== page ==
Saturday, 31 March 2012

Finnmark trip report

I have created a new page with a summary of the recent trip to Finnmark

Friday, 30 March 2012

Woodlarks again and fewer geese..and little else

I repeated Wednesday’s trip today hoping get better pictures of the Woodlarks and maybe to find some interesting ducks:  Garganey or Green-winged Teal would have been nice.
I arrived at the Woodlarks shortly after dawn so the light was not perfect for photography and I will not say that I managed better pictures but you can judge. There were 3 birds today, 2 singing and a third which i just saw on the deck.
Woodlark at dawn
Onto Udenes/Horgen and the Bean Geese. Two Beans and five Greylag were on the river which has risen leaving a much reduced mud bank and 17 Beans were on the fields (a group of five and a group of 12). It looks like vast majority have moved on and the remaining birds are breaking up into smaller groups before heading to their breeding grounds - is this a sign that the breeding grounds are close by? One of the southern breeding outposts in Sweden? One of the Bean Geese on the river was collar ringed but distance was too great to read the number.
neck collared Bean Goose digiscoped at 1km

In Aurskog Høland the Pink-footed Geese had moved on but I found a flock of 210 Whooper Swans - I suspect these are new birds as the flocks from a few weeks ago seemed to have moved on. Also 20 odd Cranes here and around 50 Teal which is a clear increase. In one field I had grazing Whooper Swans, Cranes and a herd (?) of 7 Roe Deer.

Roe Deer, Cranes and Whooper Swans
A Mistle Thrush was the only member of its family and still no flocks of Bramblings have arrived.
Moving on south there was little of note at Hellesjøvannet although the Whooper Swans looked like they were already making a nest.
At Hemnessjøvannet 7 summer plumaged Red-throated Divers were very early and a pleasant sight.
Kallaksjøen still held the 13 Bean geese and 30+ Cranes. The Great Grey Shrike here was very cooperative but of course as I raised my camera its lack of life told me the battery was flat. I had to be content with taking a picture with my mobile through the scope.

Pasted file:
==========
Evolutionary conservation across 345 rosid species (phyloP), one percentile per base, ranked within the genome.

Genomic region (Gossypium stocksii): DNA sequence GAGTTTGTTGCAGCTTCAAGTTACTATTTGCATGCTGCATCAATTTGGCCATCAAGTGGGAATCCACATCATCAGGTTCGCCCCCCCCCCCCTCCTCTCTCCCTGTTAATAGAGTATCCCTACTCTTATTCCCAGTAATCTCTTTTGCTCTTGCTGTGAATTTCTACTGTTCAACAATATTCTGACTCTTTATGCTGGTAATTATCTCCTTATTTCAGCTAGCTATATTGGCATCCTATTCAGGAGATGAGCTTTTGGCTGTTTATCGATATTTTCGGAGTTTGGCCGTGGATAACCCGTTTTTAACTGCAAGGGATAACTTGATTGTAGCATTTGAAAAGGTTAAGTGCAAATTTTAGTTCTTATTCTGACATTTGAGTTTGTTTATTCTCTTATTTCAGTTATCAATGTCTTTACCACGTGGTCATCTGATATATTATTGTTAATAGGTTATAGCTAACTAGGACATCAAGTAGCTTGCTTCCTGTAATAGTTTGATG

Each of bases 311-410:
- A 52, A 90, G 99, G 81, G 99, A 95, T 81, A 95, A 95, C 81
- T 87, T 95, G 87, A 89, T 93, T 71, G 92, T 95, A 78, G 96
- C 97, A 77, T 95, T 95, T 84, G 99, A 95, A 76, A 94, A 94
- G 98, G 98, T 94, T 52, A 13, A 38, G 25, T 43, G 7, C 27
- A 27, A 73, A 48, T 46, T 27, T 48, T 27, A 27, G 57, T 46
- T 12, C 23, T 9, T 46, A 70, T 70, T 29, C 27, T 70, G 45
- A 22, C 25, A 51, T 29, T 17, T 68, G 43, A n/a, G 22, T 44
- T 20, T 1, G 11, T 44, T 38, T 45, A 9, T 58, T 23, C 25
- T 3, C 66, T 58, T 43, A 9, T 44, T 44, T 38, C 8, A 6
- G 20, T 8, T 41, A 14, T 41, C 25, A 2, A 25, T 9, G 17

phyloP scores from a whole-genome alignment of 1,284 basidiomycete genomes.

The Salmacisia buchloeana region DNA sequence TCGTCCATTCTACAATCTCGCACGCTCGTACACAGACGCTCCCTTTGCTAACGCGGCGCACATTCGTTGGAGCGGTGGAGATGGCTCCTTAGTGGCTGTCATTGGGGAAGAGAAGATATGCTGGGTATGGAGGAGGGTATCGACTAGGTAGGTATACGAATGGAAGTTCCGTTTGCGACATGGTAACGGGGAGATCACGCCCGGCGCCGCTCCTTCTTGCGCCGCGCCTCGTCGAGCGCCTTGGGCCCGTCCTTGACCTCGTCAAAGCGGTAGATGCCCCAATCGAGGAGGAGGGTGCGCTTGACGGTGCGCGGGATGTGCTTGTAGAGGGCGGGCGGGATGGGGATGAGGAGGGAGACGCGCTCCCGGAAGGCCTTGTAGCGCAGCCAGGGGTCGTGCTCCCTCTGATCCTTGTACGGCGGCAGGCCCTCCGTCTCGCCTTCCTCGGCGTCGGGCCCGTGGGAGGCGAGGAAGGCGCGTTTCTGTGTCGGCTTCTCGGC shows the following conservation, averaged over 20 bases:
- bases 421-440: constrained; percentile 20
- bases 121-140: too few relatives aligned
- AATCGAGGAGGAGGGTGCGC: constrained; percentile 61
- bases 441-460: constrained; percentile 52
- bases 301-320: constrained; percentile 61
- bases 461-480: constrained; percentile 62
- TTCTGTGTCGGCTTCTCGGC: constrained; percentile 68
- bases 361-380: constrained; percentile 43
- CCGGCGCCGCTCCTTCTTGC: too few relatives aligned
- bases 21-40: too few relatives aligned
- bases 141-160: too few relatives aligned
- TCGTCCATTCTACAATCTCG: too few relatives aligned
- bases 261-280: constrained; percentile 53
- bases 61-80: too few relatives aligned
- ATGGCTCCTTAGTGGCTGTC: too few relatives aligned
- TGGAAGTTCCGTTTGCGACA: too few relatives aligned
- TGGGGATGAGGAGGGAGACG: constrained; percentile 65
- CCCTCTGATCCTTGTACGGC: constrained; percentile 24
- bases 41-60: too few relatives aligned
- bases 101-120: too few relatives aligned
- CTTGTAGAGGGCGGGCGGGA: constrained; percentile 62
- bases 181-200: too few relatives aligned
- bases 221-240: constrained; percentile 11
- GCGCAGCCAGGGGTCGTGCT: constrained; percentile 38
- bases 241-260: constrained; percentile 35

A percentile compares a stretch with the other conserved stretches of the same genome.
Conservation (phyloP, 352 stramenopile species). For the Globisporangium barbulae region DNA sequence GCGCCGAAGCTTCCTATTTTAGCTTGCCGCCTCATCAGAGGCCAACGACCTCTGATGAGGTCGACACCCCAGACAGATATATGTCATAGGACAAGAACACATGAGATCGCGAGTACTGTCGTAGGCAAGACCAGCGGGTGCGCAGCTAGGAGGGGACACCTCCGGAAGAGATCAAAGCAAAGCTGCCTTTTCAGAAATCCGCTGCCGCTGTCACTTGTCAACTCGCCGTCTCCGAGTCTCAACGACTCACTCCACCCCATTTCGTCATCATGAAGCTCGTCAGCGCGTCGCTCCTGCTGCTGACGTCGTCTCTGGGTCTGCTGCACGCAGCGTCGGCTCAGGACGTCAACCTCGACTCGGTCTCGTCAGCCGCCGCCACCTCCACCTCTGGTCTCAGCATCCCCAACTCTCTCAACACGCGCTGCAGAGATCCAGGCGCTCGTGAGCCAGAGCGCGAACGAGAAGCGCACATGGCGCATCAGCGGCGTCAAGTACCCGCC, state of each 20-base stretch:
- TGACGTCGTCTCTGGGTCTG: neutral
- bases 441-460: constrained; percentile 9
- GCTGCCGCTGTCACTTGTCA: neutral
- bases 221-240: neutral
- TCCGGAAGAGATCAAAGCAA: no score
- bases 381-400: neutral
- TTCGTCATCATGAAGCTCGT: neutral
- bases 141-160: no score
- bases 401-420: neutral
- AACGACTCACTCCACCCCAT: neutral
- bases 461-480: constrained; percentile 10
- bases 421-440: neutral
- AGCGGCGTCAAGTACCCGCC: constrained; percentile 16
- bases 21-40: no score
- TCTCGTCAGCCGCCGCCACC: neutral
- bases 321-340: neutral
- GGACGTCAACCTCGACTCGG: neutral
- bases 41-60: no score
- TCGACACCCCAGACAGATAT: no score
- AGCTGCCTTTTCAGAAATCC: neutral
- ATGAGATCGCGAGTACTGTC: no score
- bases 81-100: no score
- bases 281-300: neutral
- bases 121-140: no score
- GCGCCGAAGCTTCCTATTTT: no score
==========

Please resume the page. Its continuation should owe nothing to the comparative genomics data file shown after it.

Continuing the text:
The most excitement of the day came as I checked the Teal to see if any spoke with an american accent. One sleeping bird seemed to have a vertical white stripe down the flank and I moved in closer for a better look only to find it was a blade of straw sticking up in front of the bird!
Finally a flock of 13 Twite feeding with two Linnets and 30 odd Chaffinches was a welcome addition to my year list.

Wednesday, 28 March 2012

Woodlarks and geese

My weekly outing with Rune Z today offered the delights of eastern Akershus with a detour into Østfold.
We started with the Woodlarks near Gardermoen airport which have returned since my last visit. We witnessed a great display from two singing birds which sang above our heads and perched on fences and the ground nearby. They favour the northern boundary of the airport by the express train line where they are open sandy areas.

Then onto the Bean Goose/Bewick’s Swan site to see if I could read anymore colour rings. There were no geese or swans on the fields and on the mudbank roost in the river there were now only 42 Bean Geese (I could see none with colour rings) alongside 8 Greylags and 10 Pink-footed. The other Bean Geese and the large swan flock could have been feeding at a new site but more likely the warm weather has encouraged them to continue northwards.
Onto Aurskog Høland where we had over 40 Cranes in the valley, a Great Grey Shrike and a couple of Buzzards and a nice grazing flock of 164 Pink-footed Geese with a smaller number of Whooper Swans at Kjelle.
Pink-footed Geese, Whooper Swans and Greylag Geese, Kjelle

Driving down to Hellesjøvannet we had another couple of Buzzards and a new Great Grey Shrike. Hellesjøvannet is now ice free but not many birds have returned yet. A couple of Great Crested Grebes were early but no interesting raptors here yet. Hemnesjøvannet still had patches of ice but there were few birds here aswell although there was a scattering of Whooper Swans and geese. Best of all was an adult male Peregrine that gave great views as it first circled near the road, then perched, then went into a dashing hunting flight before departing before I managed to take a picture.
At Kallaksjøen the (Taiga) Bean Goose flock we discovered last week was still present now with 3 White-fronted Geese aswell. No other geese here though. The Great Grey Shrike was also still present here, 4 Cranes flew over and 30 feeding in a field, 3 Wigeon and 50 odd teal which were busily displaying and best of all a female Peregrine which buzzed the area. It flew right over our heads but of course I failed to get the settings on the camera right and just managed to photograph a shadow (my photoshop skill do not allow me to make it any better).
3 White-fronted Geese (left), 13 Bean Geese and Teal


A wasted opportunity with a Peregine

The two Peregrines we had and at least 2 of the Buzzards were I believe passage birds although I have not seen any other records suggesting there was a large raptor movement going on today.

Tuesday, 27 March 2012

Crazy Blue Tit